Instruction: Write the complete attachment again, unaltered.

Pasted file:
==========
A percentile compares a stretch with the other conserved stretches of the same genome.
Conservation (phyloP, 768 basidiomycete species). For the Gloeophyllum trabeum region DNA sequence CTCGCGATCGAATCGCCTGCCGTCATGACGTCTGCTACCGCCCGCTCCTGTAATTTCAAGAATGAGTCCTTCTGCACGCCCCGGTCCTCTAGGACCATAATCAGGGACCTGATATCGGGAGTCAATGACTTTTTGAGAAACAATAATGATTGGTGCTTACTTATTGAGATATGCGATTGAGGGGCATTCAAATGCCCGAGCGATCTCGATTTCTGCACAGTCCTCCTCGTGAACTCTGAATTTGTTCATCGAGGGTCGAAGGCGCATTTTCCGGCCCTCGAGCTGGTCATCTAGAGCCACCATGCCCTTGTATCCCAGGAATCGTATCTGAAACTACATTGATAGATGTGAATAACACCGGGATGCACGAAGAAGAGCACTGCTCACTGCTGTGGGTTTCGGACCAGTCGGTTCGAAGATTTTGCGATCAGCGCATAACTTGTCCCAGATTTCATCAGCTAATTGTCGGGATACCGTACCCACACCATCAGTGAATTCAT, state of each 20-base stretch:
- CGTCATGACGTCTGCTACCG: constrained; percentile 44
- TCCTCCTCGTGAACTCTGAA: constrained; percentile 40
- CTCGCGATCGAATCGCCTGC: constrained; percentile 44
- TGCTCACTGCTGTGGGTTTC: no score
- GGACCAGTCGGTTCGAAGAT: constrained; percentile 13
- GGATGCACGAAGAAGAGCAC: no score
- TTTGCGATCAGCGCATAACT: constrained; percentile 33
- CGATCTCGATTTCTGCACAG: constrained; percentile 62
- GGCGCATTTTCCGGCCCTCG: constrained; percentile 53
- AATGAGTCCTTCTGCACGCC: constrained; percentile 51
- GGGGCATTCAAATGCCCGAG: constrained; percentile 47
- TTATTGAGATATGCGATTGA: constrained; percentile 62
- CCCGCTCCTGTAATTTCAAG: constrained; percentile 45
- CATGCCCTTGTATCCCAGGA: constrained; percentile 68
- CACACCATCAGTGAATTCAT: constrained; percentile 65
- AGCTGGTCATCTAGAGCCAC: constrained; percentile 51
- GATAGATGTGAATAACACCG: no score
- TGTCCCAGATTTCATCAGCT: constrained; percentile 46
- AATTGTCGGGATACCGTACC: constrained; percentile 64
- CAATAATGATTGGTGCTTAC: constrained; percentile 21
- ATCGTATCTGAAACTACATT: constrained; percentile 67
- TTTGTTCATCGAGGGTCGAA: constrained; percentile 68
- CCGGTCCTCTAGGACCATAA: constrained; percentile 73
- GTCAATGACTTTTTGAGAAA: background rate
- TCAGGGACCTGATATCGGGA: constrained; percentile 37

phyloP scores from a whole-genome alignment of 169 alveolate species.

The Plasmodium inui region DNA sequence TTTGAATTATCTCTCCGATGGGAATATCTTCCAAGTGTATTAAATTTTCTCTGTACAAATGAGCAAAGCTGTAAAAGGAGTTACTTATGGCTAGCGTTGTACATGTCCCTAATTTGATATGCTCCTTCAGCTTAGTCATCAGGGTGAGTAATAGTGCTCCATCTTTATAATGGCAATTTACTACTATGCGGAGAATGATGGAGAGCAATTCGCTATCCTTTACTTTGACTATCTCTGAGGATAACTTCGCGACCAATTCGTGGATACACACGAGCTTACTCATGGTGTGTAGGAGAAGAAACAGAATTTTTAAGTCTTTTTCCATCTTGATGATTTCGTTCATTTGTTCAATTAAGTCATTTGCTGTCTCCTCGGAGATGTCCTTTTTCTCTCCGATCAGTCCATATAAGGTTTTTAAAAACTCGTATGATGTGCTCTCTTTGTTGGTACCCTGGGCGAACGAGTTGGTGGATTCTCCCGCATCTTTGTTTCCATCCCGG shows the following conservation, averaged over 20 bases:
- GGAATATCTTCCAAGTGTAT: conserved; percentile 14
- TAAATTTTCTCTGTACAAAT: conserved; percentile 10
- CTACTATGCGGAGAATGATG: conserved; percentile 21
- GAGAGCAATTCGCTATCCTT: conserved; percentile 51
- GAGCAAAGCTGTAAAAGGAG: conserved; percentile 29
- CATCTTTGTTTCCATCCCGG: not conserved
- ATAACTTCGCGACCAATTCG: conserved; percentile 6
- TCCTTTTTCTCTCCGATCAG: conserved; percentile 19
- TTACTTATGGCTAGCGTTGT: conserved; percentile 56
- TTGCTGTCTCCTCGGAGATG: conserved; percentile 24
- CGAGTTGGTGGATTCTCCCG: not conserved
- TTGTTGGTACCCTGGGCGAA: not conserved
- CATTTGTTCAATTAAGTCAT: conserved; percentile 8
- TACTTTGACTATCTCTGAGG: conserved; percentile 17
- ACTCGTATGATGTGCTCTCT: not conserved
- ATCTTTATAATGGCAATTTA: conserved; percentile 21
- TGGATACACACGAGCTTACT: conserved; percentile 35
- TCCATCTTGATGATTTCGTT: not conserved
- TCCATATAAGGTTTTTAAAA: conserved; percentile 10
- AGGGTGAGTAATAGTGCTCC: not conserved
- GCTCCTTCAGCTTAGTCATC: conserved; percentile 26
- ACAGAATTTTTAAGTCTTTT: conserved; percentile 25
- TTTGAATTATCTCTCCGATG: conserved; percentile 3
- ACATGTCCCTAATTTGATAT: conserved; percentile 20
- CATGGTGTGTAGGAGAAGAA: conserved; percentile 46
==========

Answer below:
A percentile compares a stretch with the other conserved stretches of the same genome.
Conservation (phyloP, 768 basidiomycete species). For the Gloeophyllum trabeum region DNA sequence CTCGCGATCGAATCGCCTGCCGTCATGACGTCTGCTACCGCCCGCTCCTGTAATTTCAAGAATGAGTCCTTCTGCACGCCCCGGTCCTCTAGGACCATAATCAGGGACCTGATATCGGGAGTCAATGACTTTTTGAGAAACAATAATGATTGGTGCTTACTTATTGAGATATGCGATTGAGGGGCATTCAAATGCCCGAGCGATCTCGATTTCTGCACAGTCCTCCTCGTGAACTCTGAATTTGTTCATCGAGGGTCGAAGGCGCATTTTCCGGCCCTCGAGCTGGTCATCTAGAGCCACCATGCCCTTGTATCCCAGGAATCGTATCTGAAACTACATTGATAGATGTGAATAACACCGGGATGCACGAAGAAGAGCACTGCTCACTGCTGTGGGTTTCGGACCAGTCGGTTCGAAGATTTTGCGATCAGCGCATAACTTGTCCCAGATTTCATCAGCTAATTGTCGGGATACCGTACCCACACCATCAGTGAATTCAT, state of each 20-base stretch:
- CGTCATGACGTCTGCTACCG: constrained; percentile 44
- TCCTCCTCGTGAACTCTGAA: constrained; percentile 40
- CTCGCGATCGAATCGCCTGC: constrained; percentile 44
- TGCTCACTGCTGTGGGTTTC: no score
- GGACCAGTCGGTTCGAAGAT: constrained; percentile 13
- GGATGCACGAAGAAGAGCAC: no score
- TTTGCGATCAGCGCATAACT: constrained; percentile 33
- CGATCTCGATTTCTGCACAG: constrained; percentile 62
- GGCGCATTTTCCGGCCCTCG: constrained; percentile 53
- AATGAGTCCTTCTGCACGCC: constrained; percentile 51
- GGGGCATTCAAATGCCCGAG: constrained; percentile 47
- TTATTGAGATATGCGATTGA: constrained; percentile 62
- CCCGCTCCTGTAATTTCAAG: constrained; percentile 45
- CATGCCCTTGTATCCCAGGA: constrained; percentile 68
- CACACCATCAGTGAATTCAT: constrained; percentile 65
- AGCTGGTCATCTAGAGCCAC: constrained; percentile 51
- GATAGATGTGAATAACACCG: no score
- TGTCCCAGATTTCATCAGCT: constrained; percentile 46
- AATTGTCGGGATACCGTACC: constrained; percentile 64
- CAATAATGATTGGTGCTTAC: constrained; percentile 21
- ATCGTATCTGAAACTACATT: constrained; percentile 67
- TTTGTTCATCGAGGGTCGAA: constrained; percentile 68
- CCGGTCCTCTAGGACCATAA: constrained; percentile 73
- GTCAATGACTTTTTGAGAAA: background rate
- TCAGGGACCTGATATCGGGA: constrained; percentile 37

phyloP scores from a whole-genome alignment of 169 alveolate species.

The Plasmodium inui region DNA sequence TTTGAATTATCTCTCCGATGGGAATATCTTCCAAGTGTATTAAATTTTCTCTGTACAAATGAGCAAAGCTGTAAAAGGAGTTACTTATGGCTAGCGTTGTACATGTCCCTAATTTGATATGCTCCTTCAGCTTAGTCATCAGGGTGAGTAATAGTGCTCCATCTTTATAATGGCAATTTACTACTATGCGGAGAATGATGGAGAGCAATTCGCTATCCTTTACTTTGACTATCTCTGAGGATAACTTCGCGACCAATTCGTGGATACACACGAGCTTACTCATGGTGTGTAGGAGAAGAAACAGAATTTTTAAGTCTTTTTCCATCTTGATGATTTCGTTCATTTGTTCAATTAAGTCATTTGCTGTCTCCTCGGAGATGTCCTTTTTCTCTCCGATCAGTCCATATAAGGTTTTTAAAAACTCGTATGATGTGCTCTCTTTGTTGGTACCCTGGGCGAACGAGTTGGTGGATTCTCCCGCATCTTTGTTTCCATCCCGG shows the following conservation, averaged over 20 bases:
- GGAATATCTTCCAAGTGTAT: conserved; percentile 14
- TAAATTTTCTCTGTACAAAT: conserved; percentile 10
- CTACTATGCGGAGAATGATG: conserved; percentile 21
- GAGAGCAATTCGCTATCCTT: conserved; percentile 51
- GAGCAAAGCTGTAAAAGGAG: conserved; percentile 29
- CATCTTTGTTTCCATCCCGG: not conserved
- ATAACTTCGCGACCAATTCG: conserved; percentile 6
- TCCTTTTTCTCTCCGATCAG: conserved; percentile 19
- TTACTTATGGCTAGCGTTGT: conserved; percentile 56
- TTGCTGTCTCCTCGGAGATG: conserved; percentile 24
- CGAGTTGGTGGATTCTCCCG: not conserved
- TTGTTGGTACCCTGGGCGAA: not conserved
- CATTTGTTCAATTAAGTCAT: conserved; percentile 8
- TACTTTGACTATCTCTGAGG: conserved; percentile 17
- ACTCGTATGATGTGCTCTCT: not conserved
- ATCTTTATAATGGCAATTTA: conserved; percentile 21
- TGGATACACACGAGCTTACT: conserved; percentile 35
- TCCATCTTGATGATTTCGTT: not conserved
- TCCATATAAGGTTTTTAAAA: conserved; percentile 10
- AGGGTGAGTAATAGTGCTCC: not conserved
- GCTCCTTCAGCTTAGTCATC: conserved; percentile 26
- ACAGAATTTTTAAGTCTTTT: conserved; percentile 25
- TTTGAATTATCTCTCCGATG: conserved; percentile 3
- ACATGTCCCTAATTTGATAT: conserved; percentile 20
- CATGGTGTGTAGGAGAAGAA: conserved; percentile 46